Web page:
#EarthDay2019 – Protect Our Species: “In nature, nothing exists alone” — Rachel Carson, 1962

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Nature’s gifts to our planet are the millions of species that we know and love, and many more that remain to be discovered. Unfortunately, human beings have irrevocably upset the balance of nature and, as a result, the world is facing the greatest rate of extinction since we lost the dinosaurs more than 60 million years ago. But unlike the fate of the dinosaurs, the rapid extinction of species in our world today is the result of human activity.

The unprecedented global destruction and rapid reduction of plant and wildlife populations are directly linked to causes driven by human activity: climate change, deforestation, habitat loss, trafficking and poaching, unsustainable agriculture, pollution and pesticides to name a few. The impacts are far reaching.

If we do not act now, extinction may be humanity’s most enduring legacy. Here are some quick facts on the current wave of extinction and additional information about this problem here.

All living things have an intrinsic value, and each plays a unique role in the complex web of life. We must work together to protect endangered and threatened species: bees, coral reefs, elephants, giraffes, insects, whales and more.

The good news is that the rate of extinctions can still be slowed, and many of our declining, threatened and endangered species can still recover if we work together now to build a united global movement of consumers, voters, educators, faith leaders, and scientists to demand immediate action.

Earth Day Network is asking people to join our Protect our Species campaign. Our goals are to:

  • Educate and raise awareness about the accelerating rate of extinction of millions of species and the causes and consequences of this phenomenon.
  • Achieve major policy victories that protect broad groups of species as well as individual species and their habitats.
  • Build and activate a global movement that embraces nature and its values.
  • Encourage individual actions such as adopting plant based diet and stopping pesticide and herbicide use.
  • Click here to view our library of resources.

    Sandhill Cranes in flight via Colorado Parks and Wildlife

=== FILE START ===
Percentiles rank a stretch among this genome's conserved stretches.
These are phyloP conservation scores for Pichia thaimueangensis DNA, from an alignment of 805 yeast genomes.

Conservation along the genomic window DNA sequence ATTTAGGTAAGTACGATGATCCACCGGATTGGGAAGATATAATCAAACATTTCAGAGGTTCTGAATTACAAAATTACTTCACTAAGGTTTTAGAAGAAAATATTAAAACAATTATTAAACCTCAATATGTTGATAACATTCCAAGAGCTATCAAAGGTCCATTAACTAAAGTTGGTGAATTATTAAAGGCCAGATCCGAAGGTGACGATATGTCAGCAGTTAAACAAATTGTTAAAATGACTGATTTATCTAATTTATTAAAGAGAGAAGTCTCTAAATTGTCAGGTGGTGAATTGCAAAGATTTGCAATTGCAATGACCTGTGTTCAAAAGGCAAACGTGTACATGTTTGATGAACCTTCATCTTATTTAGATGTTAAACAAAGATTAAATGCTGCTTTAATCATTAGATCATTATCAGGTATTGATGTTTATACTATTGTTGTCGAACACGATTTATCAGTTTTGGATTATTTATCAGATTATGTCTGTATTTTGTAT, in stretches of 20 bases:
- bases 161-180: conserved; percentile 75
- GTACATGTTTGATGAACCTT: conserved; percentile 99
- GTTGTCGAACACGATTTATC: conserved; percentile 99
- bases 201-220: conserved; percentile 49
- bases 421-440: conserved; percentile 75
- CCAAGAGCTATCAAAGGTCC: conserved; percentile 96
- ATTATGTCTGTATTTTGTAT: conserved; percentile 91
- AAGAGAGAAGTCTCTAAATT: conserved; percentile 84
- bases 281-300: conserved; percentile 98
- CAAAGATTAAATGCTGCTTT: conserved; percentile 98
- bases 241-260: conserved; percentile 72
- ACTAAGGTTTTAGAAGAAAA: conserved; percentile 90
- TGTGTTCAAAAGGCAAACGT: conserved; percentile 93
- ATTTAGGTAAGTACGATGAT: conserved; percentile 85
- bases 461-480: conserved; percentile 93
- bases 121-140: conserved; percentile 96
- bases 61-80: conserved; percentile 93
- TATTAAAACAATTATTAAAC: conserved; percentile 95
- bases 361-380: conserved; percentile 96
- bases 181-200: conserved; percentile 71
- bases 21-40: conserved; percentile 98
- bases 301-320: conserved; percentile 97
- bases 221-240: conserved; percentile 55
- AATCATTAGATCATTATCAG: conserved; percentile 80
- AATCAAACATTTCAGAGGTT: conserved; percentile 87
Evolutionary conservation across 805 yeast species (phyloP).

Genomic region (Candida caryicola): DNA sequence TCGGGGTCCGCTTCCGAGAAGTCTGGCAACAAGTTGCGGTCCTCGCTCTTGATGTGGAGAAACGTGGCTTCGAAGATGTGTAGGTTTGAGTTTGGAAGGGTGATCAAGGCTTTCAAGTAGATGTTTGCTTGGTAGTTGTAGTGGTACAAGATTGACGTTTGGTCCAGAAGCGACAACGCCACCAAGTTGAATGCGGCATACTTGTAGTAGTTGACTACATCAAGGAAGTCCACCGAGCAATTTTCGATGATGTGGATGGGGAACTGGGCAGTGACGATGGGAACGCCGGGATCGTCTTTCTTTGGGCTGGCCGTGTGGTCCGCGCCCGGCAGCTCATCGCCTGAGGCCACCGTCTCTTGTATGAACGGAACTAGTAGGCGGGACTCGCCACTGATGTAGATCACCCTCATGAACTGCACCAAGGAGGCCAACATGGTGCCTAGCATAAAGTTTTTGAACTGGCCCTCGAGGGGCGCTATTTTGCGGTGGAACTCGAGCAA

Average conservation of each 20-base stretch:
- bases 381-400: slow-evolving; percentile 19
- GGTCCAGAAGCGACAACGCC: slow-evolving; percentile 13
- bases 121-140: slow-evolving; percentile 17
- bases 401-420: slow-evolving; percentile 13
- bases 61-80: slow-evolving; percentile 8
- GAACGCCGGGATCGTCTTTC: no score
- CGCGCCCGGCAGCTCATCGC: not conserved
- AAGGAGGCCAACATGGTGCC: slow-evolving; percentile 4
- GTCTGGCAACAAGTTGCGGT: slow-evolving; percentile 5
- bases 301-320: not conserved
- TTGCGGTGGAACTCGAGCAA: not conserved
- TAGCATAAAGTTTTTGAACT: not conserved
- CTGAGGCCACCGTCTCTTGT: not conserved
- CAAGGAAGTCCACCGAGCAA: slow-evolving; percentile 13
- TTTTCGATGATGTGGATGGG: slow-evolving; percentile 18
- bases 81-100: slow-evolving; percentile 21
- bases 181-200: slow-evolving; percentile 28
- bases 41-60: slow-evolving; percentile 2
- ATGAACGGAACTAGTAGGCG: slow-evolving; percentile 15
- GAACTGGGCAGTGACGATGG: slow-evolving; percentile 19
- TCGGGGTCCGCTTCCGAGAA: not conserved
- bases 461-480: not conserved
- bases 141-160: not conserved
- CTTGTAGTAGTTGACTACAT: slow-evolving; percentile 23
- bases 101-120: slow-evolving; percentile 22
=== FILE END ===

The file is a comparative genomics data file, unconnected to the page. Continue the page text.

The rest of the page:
Click here to go to the NOAA website for their, “15 great reads for your Earth Day week: Our ‘click list’ of cool science stories has something for everyone:

    It’s that time again to reaquaint yourself with the health and well-being of our planet. We know what you’re thinking … but it’s not all bad news. NOAA scientists are using their expertise and innovation to help to solve Earth’s biggest challenges.

    #ColoradoRiver #drought plan could improve local drought #resilience — Hannah Holm #COriver #aridification #DCP

    Detailed Colorado River Basin map via the U.S. Bureau of Reclamation.

    From The Grand Junction Daily Sentinel (Hannah Holm):

    Even as successive snowstorms obliterated drought conditions in the state of Colorado, the states that share the Colorado River put the final touches on a plan to use less water. On March 19, representatives from California, Arizona, Nevada, Utah, New Mexico, Wyoming, Utah and Colorado asked Congress to approve their “Drought Contingency Plan.” Congressed obliged, and [the President] added his signature on April 16.

    The lightning speed with which the Drought Contingency Plan was approved in contentious Washington, D.C. reflects the plan’s importance. Over the past two decades, water use from the river has regularly exceed inputs from snow and rain, leading water levels in Lakes Mead and Powell to drop perilously low.

    The risk is most acute for the downstream states, because if water levels get too low at Lake Mead, no one but Las Vegas will be able to get any of their Colorado River water out. Las Vegas has spent billions on an intake at the bottom of the lake, just in case. Because of that risk, the lower basin portion of the plan has a detailed schedule of delivery cuts triggered by different lake elevations. Until the snowstorms really picked up this year, the first trigger was expected to come in 2020.

    Here in Colorado and the other upstream states, we catch whatever water falls from the sky on its way to Lake Powell. Water in Lake Powell is mainly useful to us for generating hydropower (and money from hydropower, which is spent on infrastructure and environmental projects) and for keeping us out of trouble with our obligations to the downstream states.

    Releases to the lower basin have always met or exceeded the requirements in the 1922 compact between the states, and the obligation is calculated on a 10-year rolling average. The threat of having to cut upper basin water uses to comply with the compact is therefore somewhat distant and shrouded in both hydrologic and legal uncertainties.

    Because the upper basin risk is less immediate, the upper basin portion of the Drought Contingency Plan is less tangible. It is a “plan to plan,” outlining processes for making extra releases from upstream reservoirs under certain conditions, and for developing a special account in Powell for conserved water. Water in this special account would be protected from releases to Mead under normal operations to balance water levels in the reservoirs.